• The next version of Visual Studio brings back support for intellisense with C++/CLI. I am pretty sure they won’t go that far without solid enough reasons to back the fact that C++/CLI will continue to have a role to play.
  • Large corporate apps may have multiple teams working together, some with managed coding skills, others with C++ skills. C++/CLI can still play a useful role to unify the different code bases for common use.

That said, I do not see C++/CLI being used as a first class managed language. Its solitary purpose would be as an interop bridge.

And does this mean I’ll write an update for my C++/CLI book? Unlikely! Even if there’s new stuff to write about, it won’t be significant enough to bring out a 2nd edition. I’d rather write an article and publish that directly. Faster, simpler, and so much more straightforward.

Mixed-mode scenario with tracking handles to value types

This question was recently asked in the MSDN forums and answered by myself, and I am blogging it here so I have a page to link to if something similar gets asked again in that or some other forum. The OP had a C# caller that called a mixed-mode DLL’s method that took 3 arguments of type int%. This mixed-mode method then called a native function that took 3 arguments of type int* and modified all three of them. The OP was confused as to how to pass the int% values passed from C# to the native method. The central issue was that although int is a value type, int% is a tracking reference and needs to be pinned first. Once you do that, you just pass it to the native method. Example code snippet:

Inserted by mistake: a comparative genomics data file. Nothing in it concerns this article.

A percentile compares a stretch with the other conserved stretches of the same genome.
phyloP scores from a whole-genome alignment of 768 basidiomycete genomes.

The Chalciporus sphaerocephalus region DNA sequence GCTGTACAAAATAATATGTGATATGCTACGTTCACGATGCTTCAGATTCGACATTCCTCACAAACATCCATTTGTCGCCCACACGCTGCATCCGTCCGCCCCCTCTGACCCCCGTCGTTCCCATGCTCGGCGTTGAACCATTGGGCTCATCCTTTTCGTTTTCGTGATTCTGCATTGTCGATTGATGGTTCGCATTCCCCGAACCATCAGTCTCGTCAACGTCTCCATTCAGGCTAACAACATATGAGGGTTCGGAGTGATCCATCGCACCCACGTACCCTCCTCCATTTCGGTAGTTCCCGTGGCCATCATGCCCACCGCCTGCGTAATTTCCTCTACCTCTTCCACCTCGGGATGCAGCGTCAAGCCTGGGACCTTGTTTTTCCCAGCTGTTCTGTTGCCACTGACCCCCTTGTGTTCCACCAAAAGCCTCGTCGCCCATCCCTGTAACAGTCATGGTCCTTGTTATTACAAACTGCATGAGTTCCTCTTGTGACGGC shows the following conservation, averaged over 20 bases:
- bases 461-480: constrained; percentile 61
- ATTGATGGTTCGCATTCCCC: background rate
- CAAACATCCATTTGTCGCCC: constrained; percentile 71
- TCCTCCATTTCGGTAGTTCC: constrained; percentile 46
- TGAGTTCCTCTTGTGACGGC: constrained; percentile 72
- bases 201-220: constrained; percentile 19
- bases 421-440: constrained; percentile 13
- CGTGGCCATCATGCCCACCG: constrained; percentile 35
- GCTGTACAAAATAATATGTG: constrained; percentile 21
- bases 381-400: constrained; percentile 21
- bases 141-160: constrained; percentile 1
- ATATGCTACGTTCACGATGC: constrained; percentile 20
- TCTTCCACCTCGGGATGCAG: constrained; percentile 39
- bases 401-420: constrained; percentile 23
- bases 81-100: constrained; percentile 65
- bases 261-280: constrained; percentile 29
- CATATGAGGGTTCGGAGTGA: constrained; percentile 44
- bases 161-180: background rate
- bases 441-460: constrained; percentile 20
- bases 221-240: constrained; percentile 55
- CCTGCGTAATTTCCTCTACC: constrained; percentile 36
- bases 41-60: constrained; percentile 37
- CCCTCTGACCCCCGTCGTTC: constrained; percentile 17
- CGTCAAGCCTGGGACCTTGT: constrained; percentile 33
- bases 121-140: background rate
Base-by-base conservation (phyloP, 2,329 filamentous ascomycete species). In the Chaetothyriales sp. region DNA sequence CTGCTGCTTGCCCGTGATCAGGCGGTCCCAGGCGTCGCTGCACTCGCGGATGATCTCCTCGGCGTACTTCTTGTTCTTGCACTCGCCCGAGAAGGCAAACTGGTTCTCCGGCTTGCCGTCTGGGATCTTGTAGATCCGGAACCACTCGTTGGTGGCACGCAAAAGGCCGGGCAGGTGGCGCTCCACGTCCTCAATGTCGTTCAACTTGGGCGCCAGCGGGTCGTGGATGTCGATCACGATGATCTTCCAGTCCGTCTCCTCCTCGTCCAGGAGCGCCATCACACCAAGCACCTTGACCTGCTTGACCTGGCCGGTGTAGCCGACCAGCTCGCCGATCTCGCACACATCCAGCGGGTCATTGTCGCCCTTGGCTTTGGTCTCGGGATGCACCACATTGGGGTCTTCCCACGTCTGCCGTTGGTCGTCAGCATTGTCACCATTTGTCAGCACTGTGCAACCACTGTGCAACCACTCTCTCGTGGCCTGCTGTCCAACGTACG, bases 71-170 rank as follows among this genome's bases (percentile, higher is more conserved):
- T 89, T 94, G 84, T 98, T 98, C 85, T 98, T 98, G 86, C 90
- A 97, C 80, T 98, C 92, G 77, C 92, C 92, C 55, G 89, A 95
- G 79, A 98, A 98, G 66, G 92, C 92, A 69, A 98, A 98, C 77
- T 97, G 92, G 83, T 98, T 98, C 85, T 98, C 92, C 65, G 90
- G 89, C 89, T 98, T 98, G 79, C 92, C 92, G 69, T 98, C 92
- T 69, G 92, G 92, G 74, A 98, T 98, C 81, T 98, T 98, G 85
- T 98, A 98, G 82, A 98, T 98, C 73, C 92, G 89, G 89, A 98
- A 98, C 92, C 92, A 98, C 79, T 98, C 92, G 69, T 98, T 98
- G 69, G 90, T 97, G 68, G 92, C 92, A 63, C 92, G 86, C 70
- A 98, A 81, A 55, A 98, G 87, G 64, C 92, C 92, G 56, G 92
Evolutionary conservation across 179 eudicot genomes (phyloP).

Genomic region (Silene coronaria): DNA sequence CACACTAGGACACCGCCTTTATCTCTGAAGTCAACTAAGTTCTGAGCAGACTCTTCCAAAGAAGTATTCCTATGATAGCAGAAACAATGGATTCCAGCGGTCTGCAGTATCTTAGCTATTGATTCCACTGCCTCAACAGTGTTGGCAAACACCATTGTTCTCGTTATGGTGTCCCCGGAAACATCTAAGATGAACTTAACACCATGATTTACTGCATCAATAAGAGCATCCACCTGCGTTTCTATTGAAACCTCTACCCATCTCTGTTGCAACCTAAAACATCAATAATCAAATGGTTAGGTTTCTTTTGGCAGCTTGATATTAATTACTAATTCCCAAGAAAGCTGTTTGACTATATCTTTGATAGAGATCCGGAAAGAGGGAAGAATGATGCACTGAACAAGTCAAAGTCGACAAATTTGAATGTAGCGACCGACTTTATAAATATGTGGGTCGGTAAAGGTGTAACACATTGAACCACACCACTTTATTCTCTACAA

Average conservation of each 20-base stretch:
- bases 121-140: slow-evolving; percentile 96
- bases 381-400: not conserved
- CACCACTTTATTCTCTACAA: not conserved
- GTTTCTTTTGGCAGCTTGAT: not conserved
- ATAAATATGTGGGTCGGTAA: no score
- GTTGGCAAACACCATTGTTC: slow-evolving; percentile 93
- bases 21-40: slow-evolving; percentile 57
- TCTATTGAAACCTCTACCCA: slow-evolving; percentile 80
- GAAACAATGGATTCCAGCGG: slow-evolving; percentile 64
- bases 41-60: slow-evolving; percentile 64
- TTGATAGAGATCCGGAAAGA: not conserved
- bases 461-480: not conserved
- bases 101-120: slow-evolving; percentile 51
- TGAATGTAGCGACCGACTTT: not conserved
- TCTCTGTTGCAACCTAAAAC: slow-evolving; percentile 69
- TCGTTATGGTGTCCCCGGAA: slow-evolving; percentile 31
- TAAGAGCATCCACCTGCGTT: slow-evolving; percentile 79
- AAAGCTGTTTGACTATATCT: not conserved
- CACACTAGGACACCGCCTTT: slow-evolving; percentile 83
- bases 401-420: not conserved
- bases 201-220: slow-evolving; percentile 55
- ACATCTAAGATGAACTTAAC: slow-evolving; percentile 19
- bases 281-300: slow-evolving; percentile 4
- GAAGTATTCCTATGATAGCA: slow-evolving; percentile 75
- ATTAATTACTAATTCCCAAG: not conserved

void nativefunc(int *p1, int *p2, int *p3)
  // . . .

void managedfunc([Out]int% mp1, [Out]int% mp2, [Out]int% mp3)
  pin_ptr<int> p1 = &mp1;
  pin_ptr<int> p2 = &mp2;
  pin_ptr<int> p3 = &mp3;

  nativefunc(p1, p2, p3);

Splitting a C++/CLI property’s definition and implementation into separate cpp/header files

I got asked this in one of my article forums, and thought I’d blog about it here so I can just direct people to a single URL if the question comes up again. Here’s how you’d do it (I used the example property the OP used):